Basic Principles of Contract Drafting
The foundation for every legal relationship between two or more parties is established on a basis of a contract. A contract is a document containing a set of terms and clauses framed by the individuals, companies and/or other legal entities that specifically dictates the relationship between such individuals in the future. Once the contract is drafted, affirmed and signed by the parties, it must be registered. Please note that registration of a contract is a very important task that must be completed by the parties to the contract (refer to “why register a contract” in this article for more on this).
Contract drafting course helps you understand step-by-step inclusion of specific clauses, terms and conditions that are expressed as per the needs and wants of the party/parties to the contract. While making a draft one must consider various issues including the subject of the contract, goods to be manufactured, amount of consideration, indemnity, dispute resolution, et cetera.
Once a draft is complete, it must be reviewed. In my personal opinion, every person should ideally get a contract reviewed before signing the contract and entering into agreement with the other parties to such contract. This type of reviewing can be called pre-contract review; although post contract reviewing is the practice which we see most often in our experiences.
To put it simply, contract review is the thorough analysis of the terms, clauses and conditions that are inscribed in the contract. It is an attempt to understand each clause along with the purpose behind framing of such clause. Every person can review the contract himself/herself thoroughly or seek professional assistance from attorneys and advocates to do the review for them. We must keep in mind that contract review can solve many problems and issues at an early stage thereby avoiding losses or harassment in the long run.
Law of Pleadings in India
The object of jurisprudence is to do justice to a just cause of an individual who approaches the court for justice. Every person who approaches the court seeking justice is called 'Suitor'. The statement of grievance filed before the court is called 'suit'. The judicial process starts with the institution or filing of the suit. The suit instituted or filed before the court is called plaint' and the suitor who files the suit is called the 'plaintiff. The opposite party against whom the suit is filed is called 'Defendant', and his contention or defence is called 'written statement'. The procedure regarding the institution of the plaint and other aspects are incorporated in various provisions of Civil Procedure Code, 1908, supplemented by rules and amendments framed by various State Governments. This subject is very critical for any law graduate we would recommend studying drafting pleadings course beyond regular curriculum.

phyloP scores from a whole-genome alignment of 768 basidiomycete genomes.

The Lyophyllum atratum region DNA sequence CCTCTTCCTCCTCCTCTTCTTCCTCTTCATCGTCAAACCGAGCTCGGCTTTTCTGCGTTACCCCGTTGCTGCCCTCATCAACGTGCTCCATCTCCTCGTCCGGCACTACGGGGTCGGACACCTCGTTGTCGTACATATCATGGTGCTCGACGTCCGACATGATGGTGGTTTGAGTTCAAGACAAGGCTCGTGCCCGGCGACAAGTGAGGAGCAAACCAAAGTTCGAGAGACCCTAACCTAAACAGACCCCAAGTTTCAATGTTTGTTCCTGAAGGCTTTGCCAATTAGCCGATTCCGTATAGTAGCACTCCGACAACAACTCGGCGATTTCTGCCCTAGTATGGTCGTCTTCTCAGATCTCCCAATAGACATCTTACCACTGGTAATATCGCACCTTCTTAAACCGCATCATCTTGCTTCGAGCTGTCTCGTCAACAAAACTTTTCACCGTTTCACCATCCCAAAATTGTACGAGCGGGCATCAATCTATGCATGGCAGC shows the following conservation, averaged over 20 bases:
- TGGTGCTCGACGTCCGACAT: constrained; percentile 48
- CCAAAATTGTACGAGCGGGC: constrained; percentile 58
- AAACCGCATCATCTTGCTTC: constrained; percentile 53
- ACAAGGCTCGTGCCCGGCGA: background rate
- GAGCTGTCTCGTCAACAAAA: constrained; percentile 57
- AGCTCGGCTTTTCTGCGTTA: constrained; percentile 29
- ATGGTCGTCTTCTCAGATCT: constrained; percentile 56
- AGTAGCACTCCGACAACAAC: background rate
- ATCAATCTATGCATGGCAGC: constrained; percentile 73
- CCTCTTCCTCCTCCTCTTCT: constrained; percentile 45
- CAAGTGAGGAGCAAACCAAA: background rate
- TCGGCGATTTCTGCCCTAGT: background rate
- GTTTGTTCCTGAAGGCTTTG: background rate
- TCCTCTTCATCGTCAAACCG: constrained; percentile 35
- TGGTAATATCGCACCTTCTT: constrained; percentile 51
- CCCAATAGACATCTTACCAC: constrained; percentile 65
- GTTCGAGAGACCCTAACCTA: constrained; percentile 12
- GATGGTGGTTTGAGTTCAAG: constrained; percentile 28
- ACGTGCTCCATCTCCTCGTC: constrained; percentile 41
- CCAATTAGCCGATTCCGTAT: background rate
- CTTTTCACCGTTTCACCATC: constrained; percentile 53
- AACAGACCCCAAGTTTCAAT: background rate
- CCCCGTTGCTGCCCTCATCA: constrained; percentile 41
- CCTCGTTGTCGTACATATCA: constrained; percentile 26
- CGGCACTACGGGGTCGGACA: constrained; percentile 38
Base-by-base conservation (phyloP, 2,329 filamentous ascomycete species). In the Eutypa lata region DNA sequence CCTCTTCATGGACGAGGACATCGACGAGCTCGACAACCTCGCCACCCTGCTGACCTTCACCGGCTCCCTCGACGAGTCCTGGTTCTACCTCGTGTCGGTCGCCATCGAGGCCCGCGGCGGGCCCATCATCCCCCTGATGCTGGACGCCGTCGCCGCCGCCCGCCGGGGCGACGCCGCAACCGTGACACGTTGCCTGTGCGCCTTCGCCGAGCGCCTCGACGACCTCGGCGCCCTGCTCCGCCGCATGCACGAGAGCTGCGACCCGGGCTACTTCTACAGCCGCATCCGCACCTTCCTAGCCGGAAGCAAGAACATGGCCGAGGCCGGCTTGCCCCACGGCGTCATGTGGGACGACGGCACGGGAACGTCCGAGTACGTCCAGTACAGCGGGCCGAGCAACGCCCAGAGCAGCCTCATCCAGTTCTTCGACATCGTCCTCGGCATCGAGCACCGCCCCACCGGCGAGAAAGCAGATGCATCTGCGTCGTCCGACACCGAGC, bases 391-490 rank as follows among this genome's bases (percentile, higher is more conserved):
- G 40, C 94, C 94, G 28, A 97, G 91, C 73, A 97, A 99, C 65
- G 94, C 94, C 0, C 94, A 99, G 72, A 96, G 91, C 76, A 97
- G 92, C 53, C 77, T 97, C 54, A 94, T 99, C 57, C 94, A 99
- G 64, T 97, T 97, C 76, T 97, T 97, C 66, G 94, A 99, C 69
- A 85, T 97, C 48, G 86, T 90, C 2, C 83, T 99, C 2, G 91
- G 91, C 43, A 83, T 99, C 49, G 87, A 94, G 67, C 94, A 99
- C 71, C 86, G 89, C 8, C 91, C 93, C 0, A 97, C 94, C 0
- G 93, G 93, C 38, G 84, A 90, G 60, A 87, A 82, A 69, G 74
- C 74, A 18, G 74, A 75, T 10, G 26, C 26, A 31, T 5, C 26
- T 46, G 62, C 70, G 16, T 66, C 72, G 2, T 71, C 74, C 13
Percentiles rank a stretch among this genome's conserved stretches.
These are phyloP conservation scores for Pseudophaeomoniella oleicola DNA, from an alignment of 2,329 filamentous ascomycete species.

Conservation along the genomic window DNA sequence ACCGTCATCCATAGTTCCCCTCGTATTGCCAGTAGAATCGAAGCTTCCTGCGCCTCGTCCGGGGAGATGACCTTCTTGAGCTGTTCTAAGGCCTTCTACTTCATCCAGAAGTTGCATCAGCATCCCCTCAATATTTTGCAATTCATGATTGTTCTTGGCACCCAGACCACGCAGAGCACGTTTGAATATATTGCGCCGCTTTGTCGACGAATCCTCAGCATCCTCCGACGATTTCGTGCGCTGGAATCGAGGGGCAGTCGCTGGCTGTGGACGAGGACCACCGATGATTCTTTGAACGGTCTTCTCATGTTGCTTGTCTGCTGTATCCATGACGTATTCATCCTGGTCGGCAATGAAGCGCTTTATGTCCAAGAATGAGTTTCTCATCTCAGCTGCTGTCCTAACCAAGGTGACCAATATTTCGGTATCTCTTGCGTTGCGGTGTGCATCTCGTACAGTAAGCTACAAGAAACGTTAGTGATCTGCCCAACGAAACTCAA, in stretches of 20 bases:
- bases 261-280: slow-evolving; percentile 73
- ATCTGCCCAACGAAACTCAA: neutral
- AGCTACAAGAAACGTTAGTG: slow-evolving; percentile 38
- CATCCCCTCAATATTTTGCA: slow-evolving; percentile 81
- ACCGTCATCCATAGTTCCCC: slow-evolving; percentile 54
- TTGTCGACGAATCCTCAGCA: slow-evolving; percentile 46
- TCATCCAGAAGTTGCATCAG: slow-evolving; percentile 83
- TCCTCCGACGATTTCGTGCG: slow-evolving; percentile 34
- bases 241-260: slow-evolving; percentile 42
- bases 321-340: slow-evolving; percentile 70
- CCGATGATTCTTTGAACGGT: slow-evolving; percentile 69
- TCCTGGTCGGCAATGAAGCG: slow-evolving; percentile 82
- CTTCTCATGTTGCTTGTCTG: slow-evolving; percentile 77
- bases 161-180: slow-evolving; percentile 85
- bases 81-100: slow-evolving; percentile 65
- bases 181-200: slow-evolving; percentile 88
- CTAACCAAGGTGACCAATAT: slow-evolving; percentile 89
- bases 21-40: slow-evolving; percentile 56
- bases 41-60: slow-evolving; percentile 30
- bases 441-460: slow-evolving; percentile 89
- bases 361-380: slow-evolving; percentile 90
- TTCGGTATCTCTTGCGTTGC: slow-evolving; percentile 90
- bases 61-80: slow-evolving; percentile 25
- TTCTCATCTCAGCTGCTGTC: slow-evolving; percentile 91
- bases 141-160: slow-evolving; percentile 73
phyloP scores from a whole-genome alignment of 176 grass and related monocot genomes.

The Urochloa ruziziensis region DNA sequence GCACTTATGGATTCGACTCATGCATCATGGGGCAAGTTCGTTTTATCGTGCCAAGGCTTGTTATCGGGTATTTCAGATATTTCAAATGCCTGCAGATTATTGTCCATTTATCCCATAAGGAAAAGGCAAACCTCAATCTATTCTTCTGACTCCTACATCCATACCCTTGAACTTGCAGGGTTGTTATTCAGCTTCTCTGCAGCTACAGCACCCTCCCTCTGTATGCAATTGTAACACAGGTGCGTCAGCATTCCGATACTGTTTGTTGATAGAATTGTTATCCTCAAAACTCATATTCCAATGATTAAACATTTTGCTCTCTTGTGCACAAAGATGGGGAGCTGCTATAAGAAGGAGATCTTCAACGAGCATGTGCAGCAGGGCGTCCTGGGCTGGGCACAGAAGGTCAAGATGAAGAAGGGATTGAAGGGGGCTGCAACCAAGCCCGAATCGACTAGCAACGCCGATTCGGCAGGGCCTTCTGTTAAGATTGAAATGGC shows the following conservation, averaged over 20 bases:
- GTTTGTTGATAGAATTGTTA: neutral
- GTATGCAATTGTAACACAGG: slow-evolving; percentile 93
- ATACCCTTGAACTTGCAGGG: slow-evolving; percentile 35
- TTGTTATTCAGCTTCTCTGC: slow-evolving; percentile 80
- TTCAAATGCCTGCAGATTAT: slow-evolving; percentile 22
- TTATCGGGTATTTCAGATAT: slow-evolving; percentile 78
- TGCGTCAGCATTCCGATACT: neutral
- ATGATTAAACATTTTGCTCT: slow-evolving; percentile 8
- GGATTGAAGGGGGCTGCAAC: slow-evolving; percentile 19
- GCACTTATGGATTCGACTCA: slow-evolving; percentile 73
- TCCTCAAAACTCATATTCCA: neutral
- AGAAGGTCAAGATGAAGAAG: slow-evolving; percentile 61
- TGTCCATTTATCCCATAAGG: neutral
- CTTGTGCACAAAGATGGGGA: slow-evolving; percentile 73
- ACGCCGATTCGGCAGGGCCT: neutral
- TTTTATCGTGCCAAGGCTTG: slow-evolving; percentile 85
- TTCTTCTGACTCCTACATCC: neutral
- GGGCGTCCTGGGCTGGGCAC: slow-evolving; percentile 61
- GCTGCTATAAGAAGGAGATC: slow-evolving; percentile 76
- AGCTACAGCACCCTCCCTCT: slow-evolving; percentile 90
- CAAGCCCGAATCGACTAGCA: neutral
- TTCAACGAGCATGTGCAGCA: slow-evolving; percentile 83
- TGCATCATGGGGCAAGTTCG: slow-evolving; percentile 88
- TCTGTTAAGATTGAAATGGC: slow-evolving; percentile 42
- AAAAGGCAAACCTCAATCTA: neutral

What is pleading?
Order VI of Civil Procedure Code deals with pleadings in general. Order VII deals with plaint and Order VIII deals with written statement. Order VI, Rule 1 defines pleadings as follows:
Pleading shall mean plaint or written statement.
Pleading is nothing but what a party to a suit pleads in support of his contention or case. We are aware that plaintiff and defendants are parties to the suit, and what they plead in their plaint and written statement respectively is called pleading. This is what exactly mentioned in Order VI Rule 1 CPC mentioned above. What a plaintiff pleads is called plaint, and what defendants plead is called written statement.
Fundamentals of Pleadings:
There is no specific form for pleadings. But there are certain fundamental Rules regarding pleadings. They derive their source from Civil Procedure Code. Order VI, Rule 2 of civil Procedure Code explains the fundamental rules regarding Pleading.
Right to Information (RTI) is an act of the Parliament of India which sets out the rules and procedures regarding citizens' right to information. It replaced the former Freedom of Information Act, 2002. Under the provisions of RTI Act, any citizen of India may request information from a "public authority" (a body of Government or "instrumentality of State") which is required to reply expeditiously or within thirty days. In case of matter involving a petitioner's life and liberty, the information has to be provided within 48 hours. The Act also requires every public authority to computerize their records for wide dissemination and to proactively publish certain categories of information so that the citizens need minimum recourse to request for information formally. RTI course certificate can be obtained by studying all the aspects which would make one fit to file RTI applications with confidence.This law was passed by Parliament on 15 June 2005 and came fully into force on 12 October 2005. Every day, over 4800 RTI applications are filed. In the first ten years of the commencement of the act over 17,500,000 applications had been filed.
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